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There's an ad appearing in the paper lately (in Aus) for Apple's iphone and its siri-thing.

The headline of the add says: "What's my day look like?"

To me that doesn't look like proper english. I would say "What does my day look like" or "What is my day looking like" but not this hybrid between of the two.

Am I correct or can Apple actually spell correctly?

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closed as general reference by Mahnax, Matt Эллен, RegDwigнt May 14 '12 at 9:07

This question is too basic; it can be definitively and permanently answered by a single link to a standard internet reference source designed specifically to find that type of information.If this question can be reworded to fit the rules in the help center, please edit the question.

    
Why the downvote(s)? –  Ben May 14 '12 at 4:22
3  
General reference; look up the definition of "what's" and one finds that it can mean what does. (Not an explanation for the downvote, by the way.) –  Mahnax May 14 '12 at 4:22
    
An advertisement targeted at Australian readers cannot use copy that Australians do not understand and identify with. Bad "copy"? –  Kris May 14 '12 at 8:21
    
I would add to @Mahnax' explanation that the question's use of "spelling" is nonsensical. "What does my day look like" and "what is my day looking like" are not different spellings of "what's my day look like". That's like saying that "automobile" is the correct spelling of "car". You can ask whether the contraction "what's" is grammatical there, but spelling "what's" as "what's" is absolutely correct. (Unlike spelling "English" as "english" or "ad" as "add", I might add.) –  RegDwigнt May 14 '12 at 9:06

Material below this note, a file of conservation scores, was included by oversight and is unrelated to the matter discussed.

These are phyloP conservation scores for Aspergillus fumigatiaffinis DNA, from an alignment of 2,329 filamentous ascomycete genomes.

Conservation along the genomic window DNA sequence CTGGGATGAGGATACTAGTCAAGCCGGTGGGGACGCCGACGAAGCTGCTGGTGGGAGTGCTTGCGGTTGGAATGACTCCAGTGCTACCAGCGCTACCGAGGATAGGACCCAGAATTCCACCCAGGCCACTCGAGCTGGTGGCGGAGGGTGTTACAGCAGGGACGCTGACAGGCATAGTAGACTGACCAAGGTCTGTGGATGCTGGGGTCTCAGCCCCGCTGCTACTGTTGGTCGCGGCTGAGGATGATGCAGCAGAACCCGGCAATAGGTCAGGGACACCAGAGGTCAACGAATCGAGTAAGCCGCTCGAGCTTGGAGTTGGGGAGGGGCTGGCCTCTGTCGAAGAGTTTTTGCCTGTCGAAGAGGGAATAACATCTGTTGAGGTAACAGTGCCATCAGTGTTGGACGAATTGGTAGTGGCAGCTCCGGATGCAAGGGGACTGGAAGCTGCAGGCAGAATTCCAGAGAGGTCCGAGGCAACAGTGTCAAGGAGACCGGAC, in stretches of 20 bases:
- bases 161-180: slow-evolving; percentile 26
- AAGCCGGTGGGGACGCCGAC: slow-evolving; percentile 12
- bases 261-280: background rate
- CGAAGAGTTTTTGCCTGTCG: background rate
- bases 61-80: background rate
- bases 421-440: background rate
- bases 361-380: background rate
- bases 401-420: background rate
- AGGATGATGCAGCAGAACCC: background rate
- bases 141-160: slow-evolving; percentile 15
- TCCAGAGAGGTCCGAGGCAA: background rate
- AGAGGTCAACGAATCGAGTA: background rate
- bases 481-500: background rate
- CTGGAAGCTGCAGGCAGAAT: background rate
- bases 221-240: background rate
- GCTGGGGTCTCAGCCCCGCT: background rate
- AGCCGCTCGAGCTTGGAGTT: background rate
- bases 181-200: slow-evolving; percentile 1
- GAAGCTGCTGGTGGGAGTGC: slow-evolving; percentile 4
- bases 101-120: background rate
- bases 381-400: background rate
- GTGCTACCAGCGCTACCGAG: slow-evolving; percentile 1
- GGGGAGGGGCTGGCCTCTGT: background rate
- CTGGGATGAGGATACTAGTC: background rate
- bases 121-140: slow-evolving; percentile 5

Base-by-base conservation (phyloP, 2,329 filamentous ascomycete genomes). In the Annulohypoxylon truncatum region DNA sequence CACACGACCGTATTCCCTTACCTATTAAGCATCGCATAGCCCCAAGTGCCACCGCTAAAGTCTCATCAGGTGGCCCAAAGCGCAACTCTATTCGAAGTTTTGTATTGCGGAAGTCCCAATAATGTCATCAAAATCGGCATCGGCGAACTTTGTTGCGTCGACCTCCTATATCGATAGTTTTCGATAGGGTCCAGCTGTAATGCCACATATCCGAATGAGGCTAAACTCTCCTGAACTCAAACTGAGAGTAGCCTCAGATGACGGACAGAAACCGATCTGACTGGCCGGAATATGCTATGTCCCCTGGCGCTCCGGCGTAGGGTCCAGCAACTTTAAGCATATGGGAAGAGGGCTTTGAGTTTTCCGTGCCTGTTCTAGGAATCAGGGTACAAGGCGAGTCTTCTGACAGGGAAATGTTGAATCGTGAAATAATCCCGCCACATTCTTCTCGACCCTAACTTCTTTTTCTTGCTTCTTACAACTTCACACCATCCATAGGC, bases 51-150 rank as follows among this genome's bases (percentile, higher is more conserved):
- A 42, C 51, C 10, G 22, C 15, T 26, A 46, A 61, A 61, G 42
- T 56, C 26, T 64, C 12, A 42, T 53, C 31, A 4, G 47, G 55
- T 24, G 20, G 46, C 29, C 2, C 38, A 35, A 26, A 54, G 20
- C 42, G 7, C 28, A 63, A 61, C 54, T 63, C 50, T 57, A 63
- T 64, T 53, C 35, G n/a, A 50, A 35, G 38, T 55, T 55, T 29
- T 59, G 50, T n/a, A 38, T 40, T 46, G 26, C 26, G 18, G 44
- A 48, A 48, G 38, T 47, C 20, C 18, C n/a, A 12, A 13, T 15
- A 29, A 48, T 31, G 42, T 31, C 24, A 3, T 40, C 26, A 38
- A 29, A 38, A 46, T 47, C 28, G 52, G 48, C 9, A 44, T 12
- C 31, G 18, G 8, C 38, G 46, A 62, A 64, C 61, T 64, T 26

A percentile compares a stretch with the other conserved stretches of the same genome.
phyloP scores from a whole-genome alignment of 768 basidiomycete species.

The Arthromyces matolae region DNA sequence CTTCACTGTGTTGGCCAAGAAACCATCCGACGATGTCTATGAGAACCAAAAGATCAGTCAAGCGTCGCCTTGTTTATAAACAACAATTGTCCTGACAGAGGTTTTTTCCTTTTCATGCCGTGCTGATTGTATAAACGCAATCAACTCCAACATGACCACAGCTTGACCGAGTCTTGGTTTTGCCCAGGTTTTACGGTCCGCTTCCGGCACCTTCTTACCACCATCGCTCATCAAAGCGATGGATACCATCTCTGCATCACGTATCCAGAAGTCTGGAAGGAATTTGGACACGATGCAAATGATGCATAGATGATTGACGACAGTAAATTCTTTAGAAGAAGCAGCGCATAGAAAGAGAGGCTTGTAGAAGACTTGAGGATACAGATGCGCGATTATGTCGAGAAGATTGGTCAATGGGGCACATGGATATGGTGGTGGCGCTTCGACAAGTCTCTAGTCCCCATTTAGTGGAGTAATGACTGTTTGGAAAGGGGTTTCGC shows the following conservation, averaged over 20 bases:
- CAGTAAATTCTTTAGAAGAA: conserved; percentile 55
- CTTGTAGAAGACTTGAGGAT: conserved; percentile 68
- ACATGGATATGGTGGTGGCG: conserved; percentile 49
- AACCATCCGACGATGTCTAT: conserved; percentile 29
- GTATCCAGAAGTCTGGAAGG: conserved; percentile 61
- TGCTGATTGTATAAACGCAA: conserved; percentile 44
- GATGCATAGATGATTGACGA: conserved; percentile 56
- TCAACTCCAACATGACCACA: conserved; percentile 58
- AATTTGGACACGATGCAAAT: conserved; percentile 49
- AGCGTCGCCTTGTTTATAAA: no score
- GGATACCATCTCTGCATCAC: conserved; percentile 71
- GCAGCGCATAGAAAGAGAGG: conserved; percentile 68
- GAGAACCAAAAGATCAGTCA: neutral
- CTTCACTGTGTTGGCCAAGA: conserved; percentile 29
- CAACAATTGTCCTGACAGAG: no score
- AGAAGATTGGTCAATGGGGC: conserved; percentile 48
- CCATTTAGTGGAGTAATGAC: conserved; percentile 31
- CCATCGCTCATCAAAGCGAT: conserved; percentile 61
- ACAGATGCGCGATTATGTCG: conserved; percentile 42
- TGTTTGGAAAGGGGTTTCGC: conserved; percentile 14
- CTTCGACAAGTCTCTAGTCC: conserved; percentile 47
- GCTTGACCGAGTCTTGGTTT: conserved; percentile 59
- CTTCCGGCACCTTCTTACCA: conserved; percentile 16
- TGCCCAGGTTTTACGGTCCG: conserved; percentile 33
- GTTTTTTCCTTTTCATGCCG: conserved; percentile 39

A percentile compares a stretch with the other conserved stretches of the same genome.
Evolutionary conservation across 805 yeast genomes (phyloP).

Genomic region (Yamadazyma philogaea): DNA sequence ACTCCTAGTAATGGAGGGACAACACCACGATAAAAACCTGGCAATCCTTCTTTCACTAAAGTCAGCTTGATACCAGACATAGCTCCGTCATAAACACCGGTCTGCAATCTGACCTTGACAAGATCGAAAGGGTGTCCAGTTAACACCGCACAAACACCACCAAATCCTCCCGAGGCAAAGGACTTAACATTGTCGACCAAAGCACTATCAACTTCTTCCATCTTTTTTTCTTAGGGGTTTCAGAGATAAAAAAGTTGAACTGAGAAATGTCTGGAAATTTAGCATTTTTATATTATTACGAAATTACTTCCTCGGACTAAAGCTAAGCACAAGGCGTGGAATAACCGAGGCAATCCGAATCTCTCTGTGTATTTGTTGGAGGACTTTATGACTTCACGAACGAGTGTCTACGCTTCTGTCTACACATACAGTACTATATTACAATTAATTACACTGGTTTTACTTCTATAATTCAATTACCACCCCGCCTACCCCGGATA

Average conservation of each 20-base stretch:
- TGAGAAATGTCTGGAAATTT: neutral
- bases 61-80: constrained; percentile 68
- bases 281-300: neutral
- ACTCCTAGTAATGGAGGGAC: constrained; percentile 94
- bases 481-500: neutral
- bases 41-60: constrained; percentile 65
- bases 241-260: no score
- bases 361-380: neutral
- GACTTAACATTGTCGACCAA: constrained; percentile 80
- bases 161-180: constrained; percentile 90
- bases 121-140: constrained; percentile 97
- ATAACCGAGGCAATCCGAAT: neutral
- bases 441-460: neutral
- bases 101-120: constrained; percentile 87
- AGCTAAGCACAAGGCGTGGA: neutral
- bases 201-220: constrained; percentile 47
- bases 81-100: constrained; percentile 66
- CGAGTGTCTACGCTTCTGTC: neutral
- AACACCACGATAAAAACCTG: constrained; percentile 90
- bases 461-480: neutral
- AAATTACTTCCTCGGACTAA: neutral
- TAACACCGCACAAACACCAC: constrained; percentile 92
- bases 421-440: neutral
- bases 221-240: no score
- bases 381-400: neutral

1 Answer 1

up vote 5 down vote accepted

In everyday speech people often contract "What does" into "What's" and Apple is performing speech recognition on people's everyday speech patterns- not on grammatically correct textbook writing.

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Is it particular to the US? I've never heard anyone say it in Aus or the UK –  Ben May 14 '12 at 3:55
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From what I can tell, Apple is doing quite a good job given that it's hard to wreck a nice beach. –  Jim May 14 '12 at 3:56
    
It could very well be just a US thing. I don't have enough exposure to other English-speaking regions to be able to say for sure. –  Jim May 14 '12 at 3:57
    
I can't really find any reference of does contracting to 's anywhere (plenty on do not). Has anyone got examples of this? –  Ben May 14 '12 at 4:07
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@Ben What’s your mom think about all this? –  tchrist May 14 '12 at 4:19

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